• Announcements

    • khawk

      Download the Game Design and Indie Game Marketing Freebook   07/19/17

      GameDev.net and CRC Press have teamed up to bring a free ebook of content curated from top titles published by CRC Press. The freebook, Practices of Game Design & Indie Game Marketing, includes chapters from The Art of Game Design: A Book of Lenses, A Practical Guide to Indie Game Marketing, and An Architectural Approach to Level Design. The GameDev.net FreeBook is relevant to game designers, developers, and those interested in learning more about the challenges in game development. We know game development can be a tough discipline and business, so we picked several chapters from CRC Press titles that we thought would be of interest to you, the GameDev.net audience, in your journey to design, develop, and market your next game. The free ebook is available through CRC Press by clicking here. The Curated Books The Art of Game Design: A Book of Lenses, Second Edition, by Jesse Schell Presents 100+ sets of questions, or different lenses, for viewing a game’s design, encompassing diverse fields such as psychology, architecture, music, film, software engineering, theme park design, mathematics, anthropology, and more. Written by one of the world's top game designers, this book describes the deepest and most fundamental principles of game design, demonstrating how tactics used in board, card, and athletic games also work in video games. It provides practical instruction on creating world-class games that will be played again and again. View it here. A Practical Guide to Indie Game Marketing, by Joel Dreskin Marketing is an essential but too frequently overlooked or minimized component of the release plan for indie games. A Practical Guide to Indie Game Marketing provides you with the tools needed to build visibility and sell your indie games. With special focus on those developers with small budgets and limited staff and resources, this book is packed with tangible recommendations and techniques that you can put to use immediately. As a seasoned professional of the indie game arena, author Joel Dreskin gives you insight into practical, real-world experiences of marketing numerous successful games and also provides stories of the failures. View it here. An Architectural Approach to Level Design This is one of the first books to integrate architectural and spatial design theory with the field of level design. The book presents architectural techniques and theories for level designers to use in their own work. It connects architecture and level design in different ways that address the practical elements of how designers construct space and the experiential elements of how and why humans interact with this space. Throughout the text, readers learn skills for spatial layout, evoking emotion through gamespaces, and creating better levels through architectural theory. View it here. Learn more and download the ebook by clicking here. Did you know? GameDev.net and CRC Press also recently teamed up to bring GDNet+ Members up to a 20% discount on all CRC Press books. Learn more about this and other benefits here.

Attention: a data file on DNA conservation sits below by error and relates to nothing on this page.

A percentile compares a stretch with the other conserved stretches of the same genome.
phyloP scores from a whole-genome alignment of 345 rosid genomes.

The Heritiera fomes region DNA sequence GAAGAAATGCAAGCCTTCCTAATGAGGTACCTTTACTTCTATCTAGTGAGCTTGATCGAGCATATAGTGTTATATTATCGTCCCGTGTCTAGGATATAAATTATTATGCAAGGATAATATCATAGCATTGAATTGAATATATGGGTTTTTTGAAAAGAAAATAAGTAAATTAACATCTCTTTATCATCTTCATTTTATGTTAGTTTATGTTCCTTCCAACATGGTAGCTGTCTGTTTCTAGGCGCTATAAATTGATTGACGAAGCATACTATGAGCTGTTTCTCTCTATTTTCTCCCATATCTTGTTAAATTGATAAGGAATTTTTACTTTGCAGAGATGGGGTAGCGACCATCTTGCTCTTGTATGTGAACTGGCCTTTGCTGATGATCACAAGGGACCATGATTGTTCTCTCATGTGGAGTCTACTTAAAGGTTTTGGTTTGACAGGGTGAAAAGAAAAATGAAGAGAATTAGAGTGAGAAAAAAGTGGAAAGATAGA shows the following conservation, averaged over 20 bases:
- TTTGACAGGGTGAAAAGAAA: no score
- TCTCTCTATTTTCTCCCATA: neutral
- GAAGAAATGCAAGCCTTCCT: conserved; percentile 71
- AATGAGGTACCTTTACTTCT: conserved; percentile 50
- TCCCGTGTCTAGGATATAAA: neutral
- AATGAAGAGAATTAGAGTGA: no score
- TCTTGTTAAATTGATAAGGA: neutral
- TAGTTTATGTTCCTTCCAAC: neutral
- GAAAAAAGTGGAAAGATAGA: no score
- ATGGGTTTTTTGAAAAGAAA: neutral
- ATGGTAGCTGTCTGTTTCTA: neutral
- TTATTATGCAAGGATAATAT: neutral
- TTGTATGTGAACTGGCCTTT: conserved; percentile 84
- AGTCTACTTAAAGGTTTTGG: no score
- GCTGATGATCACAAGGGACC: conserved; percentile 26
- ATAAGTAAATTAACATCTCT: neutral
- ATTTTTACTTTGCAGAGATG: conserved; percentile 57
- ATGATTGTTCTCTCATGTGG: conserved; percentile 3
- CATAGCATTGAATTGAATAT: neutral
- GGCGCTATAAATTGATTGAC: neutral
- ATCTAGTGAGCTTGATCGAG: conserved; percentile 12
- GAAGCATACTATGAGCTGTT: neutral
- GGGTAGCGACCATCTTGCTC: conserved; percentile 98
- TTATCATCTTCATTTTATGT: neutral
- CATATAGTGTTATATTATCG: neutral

Archived

This topic is now archived and is closed to further replies.

SPAR

Winsock VS DirectX

6 posts in this topic

I am working on a multiplayer internet game and am wondering whether using Winsock functions or DirectX is faster/more reliable? I know the basics of implementation, but I would just like to know which is faster for communication via TCP/IP? SPAR1
0

Share this post


Link to post
Share on other sites
Winsock is low-level and therefore faster, DirectPlay is more high-level and requires less programming, but it may not be as flexible as you would like it to be.

I don''t think that DirectPlay (from DX7) is capable of maintaining mass online games or fast realtime FPS mplayer games, but for strategy games or similar when you don''t require really fast communication, it should be fine.

Isn''t DirectPlay mostly based on Winsock?

============================
Daniel Netz, Sentinel Design

"I'm not stupid, I'm from Sweden" - Unknown
0

Share this post


Link to post
Share on other sites
Both Winsock and DPlay implementations of the same protocol tend to have similar latency, but overall bandwidth is greater with DPlay, especially when creating a connection. Reliablility is pretty much the same as they work on the same network protocols.

Edited by - SiCrane on 3/9/00 10:55:55 PM
0

Share this post


Link to post
Share on other sites
When you say the overall bandwidth is bigger, do you mean that you can send more information or that it takes up more of the resources?
0

Share this post


Link to post
Share on other sites
More resources. I wrote a simple DPlay program to test this.

In this small case a client connecting sends 480 bytes and receives 772.

When sending messages over UDP, the messages are prefixed with the origin and destination player IDs - a total of 8 bytes.

When sending reliable messages over TCP, there is also 2 bytes for the packet length, 2 bytes of something else, and 16 (!!!) empty bytes. (a GUID?)

Setting DPSESSION_DIRECTPLAYPROTOCOL sends more packets, I didn''t bother counting.
0

Share this post


Link to post
Share on other sites